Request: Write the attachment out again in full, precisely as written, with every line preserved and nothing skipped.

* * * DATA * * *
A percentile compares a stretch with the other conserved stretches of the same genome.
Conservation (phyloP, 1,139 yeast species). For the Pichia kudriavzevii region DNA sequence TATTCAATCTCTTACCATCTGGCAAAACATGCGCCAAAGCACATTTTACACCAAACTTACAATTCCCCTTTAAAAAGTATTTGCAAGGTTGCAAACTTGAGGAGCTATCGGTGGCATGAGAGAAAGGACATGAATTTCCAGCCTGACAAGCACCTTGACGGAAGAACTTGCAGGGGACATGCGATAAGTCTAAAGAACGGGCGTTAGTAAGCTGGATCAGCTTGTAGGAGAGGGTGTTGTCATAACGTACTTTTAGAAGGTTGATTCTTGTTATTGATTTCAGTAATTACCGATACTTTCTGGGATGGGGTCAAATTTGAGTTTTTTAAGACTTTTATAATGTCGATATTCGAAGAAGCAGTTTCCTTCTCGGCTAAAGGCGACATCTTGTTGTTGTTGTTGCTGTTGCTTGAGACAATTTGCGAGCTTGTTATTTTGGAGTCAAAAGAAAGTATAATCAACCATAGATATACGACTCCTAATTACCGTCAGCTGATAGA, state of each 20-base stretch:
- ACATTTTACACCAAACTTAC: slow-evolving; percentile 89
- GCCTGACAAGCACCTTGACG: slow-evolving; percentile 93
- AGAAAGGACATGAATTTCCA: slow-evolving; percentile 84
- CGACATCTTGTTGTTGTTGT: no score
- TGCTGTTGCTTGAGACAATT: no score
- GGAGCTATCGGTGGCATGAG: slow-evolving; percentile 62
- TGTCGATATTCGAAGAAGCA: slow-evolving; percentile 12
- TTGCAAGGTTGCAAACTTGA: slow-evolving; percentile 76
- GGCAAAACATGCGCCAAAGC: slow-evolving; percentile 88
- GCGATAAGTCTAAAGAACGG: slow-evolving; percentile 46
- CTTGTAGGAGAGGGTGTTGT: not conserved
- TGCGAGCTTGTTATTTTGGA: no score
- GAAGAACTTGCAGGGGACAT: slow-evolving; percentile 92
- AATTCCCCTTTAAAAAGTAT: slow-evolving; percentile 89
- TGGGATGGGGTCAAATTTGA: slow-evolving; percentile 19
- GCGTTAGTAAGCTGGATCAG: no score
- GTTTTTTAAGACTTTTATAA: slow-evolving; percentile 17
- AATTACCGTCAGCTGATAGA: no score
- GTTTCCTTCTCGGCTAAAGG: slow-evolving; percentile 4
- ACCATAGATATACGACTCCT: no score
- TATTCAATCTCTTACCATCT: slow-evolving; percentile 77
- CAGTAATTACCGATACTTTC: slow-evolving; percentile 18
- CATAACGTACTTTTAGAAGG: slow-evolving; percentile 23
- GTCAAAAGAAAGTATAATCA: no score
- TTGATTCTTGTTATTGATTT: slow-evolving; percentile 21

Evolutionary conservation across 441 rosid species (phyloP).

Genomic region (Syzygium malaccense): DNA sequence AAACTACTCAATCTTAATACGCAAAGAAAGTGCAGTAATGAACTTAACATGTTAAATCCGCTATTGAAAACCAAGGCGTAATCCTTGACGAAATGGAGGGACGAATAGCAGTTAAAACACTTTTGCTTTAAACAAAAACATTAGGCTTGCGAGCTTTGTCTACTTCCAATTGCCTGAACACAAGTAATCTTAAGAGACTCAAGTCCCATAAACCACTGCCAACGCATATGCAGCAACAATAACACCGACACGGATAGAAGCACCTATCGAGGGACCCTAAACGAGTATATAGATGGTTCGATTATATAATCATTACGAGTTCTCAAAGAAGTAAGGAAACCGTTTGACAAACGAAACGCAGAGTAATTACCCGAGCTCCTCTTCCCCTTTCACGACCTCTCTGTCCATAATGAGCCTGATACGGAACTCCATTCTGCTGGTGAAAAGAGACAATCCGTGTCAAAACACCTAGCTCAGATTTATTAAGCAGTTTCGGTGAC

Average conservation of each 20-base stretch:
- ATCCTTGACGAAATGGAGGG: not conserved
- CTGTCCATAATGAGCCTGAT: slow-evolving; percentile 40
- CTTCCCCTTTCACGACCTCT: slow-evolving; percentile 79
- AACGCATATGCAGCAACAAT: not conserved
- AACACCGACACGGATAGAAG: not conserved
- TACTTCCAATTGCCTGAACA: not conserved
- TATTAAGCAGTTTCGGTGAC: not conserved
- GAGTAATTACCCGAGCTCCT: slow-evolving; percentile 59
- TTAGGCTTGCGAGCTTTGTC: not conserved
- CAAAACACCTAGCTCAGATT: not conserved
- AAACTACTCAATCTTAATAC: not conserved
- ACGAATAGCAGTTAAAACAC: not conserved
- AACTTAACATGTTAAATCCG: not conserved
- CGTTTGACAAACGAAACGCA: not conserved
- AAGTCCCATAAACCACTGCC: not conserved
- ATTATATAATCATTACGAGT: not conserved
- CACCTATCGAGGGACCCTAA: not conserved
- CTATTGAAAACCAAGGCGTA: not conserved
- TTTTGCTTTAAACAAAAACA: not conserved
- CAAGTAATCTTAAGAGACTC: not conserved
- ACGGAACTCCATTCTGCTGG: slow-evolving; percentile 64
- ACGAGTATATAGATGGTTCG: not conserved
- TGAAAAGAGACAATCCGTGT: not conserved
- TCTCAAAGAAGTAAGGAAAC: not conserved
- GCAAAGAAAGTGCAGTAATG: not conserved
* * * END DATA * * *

A percentile compares a stretch with the other conserved stretches of the same genome.
Conservation (phyloP, 1,139 yeast species). For the Pichia kudriavzevii region DNA sequence TATTCAATCTCTTACCATCTGGCAAAACATGCGCCAAAGCACATTTTACACCAAACTTACAATTCCCCTTTAAAAAGTATTTGCAAGGTTGCAAACTTGAGGAGCTATCGGTGGCATGAGAGAAAGGACATGAATTTCCAGCCTGACAAGCACCTTGACGGAAGAACTTGCAGGGGACATGCGATAAGTCTAAAGAACGGGCGTTAGTAAGCTGGATCAGCTTGTAGGAGAGGGTGTTGTCATAACGTACTTTTAGAAGGTTGATTCTTGTTATTGATTTCAGTAATTACCGATACTTTCTGGGATGGGGTCAAATTTGAGTTTTTTAAGACTTTTATAATGTCGATATTCGAAGAAGCAGTTTCCTTCTCGGCTAAAGGCGACATCTTGTTGTTGTTGTTGCTGTTGCTTGAGACAATTTGCGAGCTTGTTATTTTGGAGTCAAAAGAAAGTATAATCAACCATAGATATACGACTCCTAATTACCGTCAGCTGATAGA, state of each 20-base stretch:
- ACATTTTACACCAAACTTAC: slow-evolving; percentile 89
- GCCTGACAAGCACCTTGACG: slow-evolving; percentile 93
- AGAAAGGACATGAATTTCCA: slow-evolving; percentile 84
- CGACATCTTGTTGTTGTTGT: no score
- TGCTGTTGCTTGAGACAATT: no score
- GGAGCTATCGGTGGCATGAG: slow-evolving; percentile 62
- TGTCGATATTCGAAGAAGCA: slow-evolving; percentile 12
- TTGCAAGGTTGCAAACTTGA: slow-evolving; percentile 76
- GGCAAAACATGCGCCAAAGC: slow-evolving; percentile 88
- GCGATAAGTCTAAAGAACGG: slow-evolving; percentile 46
- CTTGTAGGAGAGGGTGTTGT: not conserved
- TGCGAGCTTGTTATTTTGGA: no score
- GAAGAACTTGCAGGGGACAT: slow-evolving; percentile 92
- AATTCCCCTTTAAAAAGTAT: slow-evolving; percentile 89
- TGGGATGGGGTCAAATTTGA: slow-evolving; percentile 19
- GCGTTAGTAAGCTGGATCAG: no score
- GTTTTTTAAGACTTTTATAA: slow-evolving; percentile 17
- AATTACCGTCAGCTGATAGA: no score
- GTTTCCTTCTCGGCTAAAGG: slow-evolving; percentile 4
- ACCATAGATATACGACTCCT: no score
- TATTCAATCTCTTACCATCT: slow-evolving; percentile 77
- CAGTAATTACCGATACTTTC: slow-evolving; percentile 18
- CATAACGTACTTTTAGAAGG: slow-evolving; percentile 23
- GTCAAAAGAAAGTATAATCA: no score
- TTGATTCTTGTTATTGATTT: slow-evolving; percentile 21

Evolutionary conservation across 441 rosid species (phyloP).

Genomic region (Syzygium malaccense): DNA sequence AAACTACTCAATCTTAATACGCAAAGAAAGTGCAGTAATGAACTTAACATGTTAAATCCGCTATTGAAAACCAAGGCGTAATCCTTGACGAAATGGAGGGACGAATAGCAGTTAAAACACTTTTGCTTTAAACAAAAACATTAGGCTTGCGAGCTTTGTCTACTTCCAATTGCCTGAACACAAGTAATCTTAAGAGACTCAAGTCCCATAAACCACTGCCAACGCATATGCAGCAACAATAACACCGACACGGATAGAAGCACCTATCGAGGGACCCTAAACGAGTATATAGATGGTTCGATTATATAATCATTACGAGTTCTCAAAGAAGTAAGGAAACCGTTTGACAAACGAAACGCAGAGTAATTACCCGAGCTCCTCTTCCCCTTTCACGACCTCTCTGTCCATAATGAGCCTGATACGGAACTCCATTCTGCTGGTGAAAAGAGACAATCCGTGTCAAAACACCTAGCTCAGATTTATTAAGCAGTTTCGGTGAC

Average conservation of each 20-base stretch:
- ATCCTTGACGAAATGGAGGG: not conserved
- CTGTCCATAATGAGCCTGAT: slow-evolving; percentile 40
- CTTCCCCTTTCACGACCTCT: slow-evolving; percentile 79
- AACGCATATGCAGCAACAAT: not conserved
- AACACCGACACGGATAGAAG: not conserved
- TACTTCCAATTGCCTGAACA: not conserved
- TATTAAGCAGTTTCGGTGAC: not conserved
- GAGTAATTACCCGAGCTCCT: slow-evolving; percentile 59
- TTAGGCTTGCGAGCTTTGTC: not conserved
- CAAAACACCTAGCTCAGATT: not conserved
- AAACTACTCAATCTTAATAC: not conserved
- ACGAATAGCAGTTAAAACAC: not conserved
- AACTTAACATGTTAAATCCG: not conserved
- CGTTTGACAAACGAAACGCA: not conserved
- AAGTCCCATAAACCACTGCC: not conserved
- ATTATATAATCATTACGAGT: not conserved
- CACCTATCGAGGGACCCTAA: not conserved
- CTATTGAAAACCAAGGCGTA: not conserved
- TTTTGCTTTAAACAAAAACA: not conserved
- CAAGTAATCTTAAGAGACTC: not conserved
- ACGGAACTCCATTCTGCTGG: slow-evolving; percentile 64
- ACGAGTATATAGATGGTTCG: not conserved
- TGAAAAGAGACAATCCGTGT: not conserved
- TCTCAAAGAAGTAAGGAAAC: not conserved
- GCAAAGAAAGTGCAGTAATG: not conserved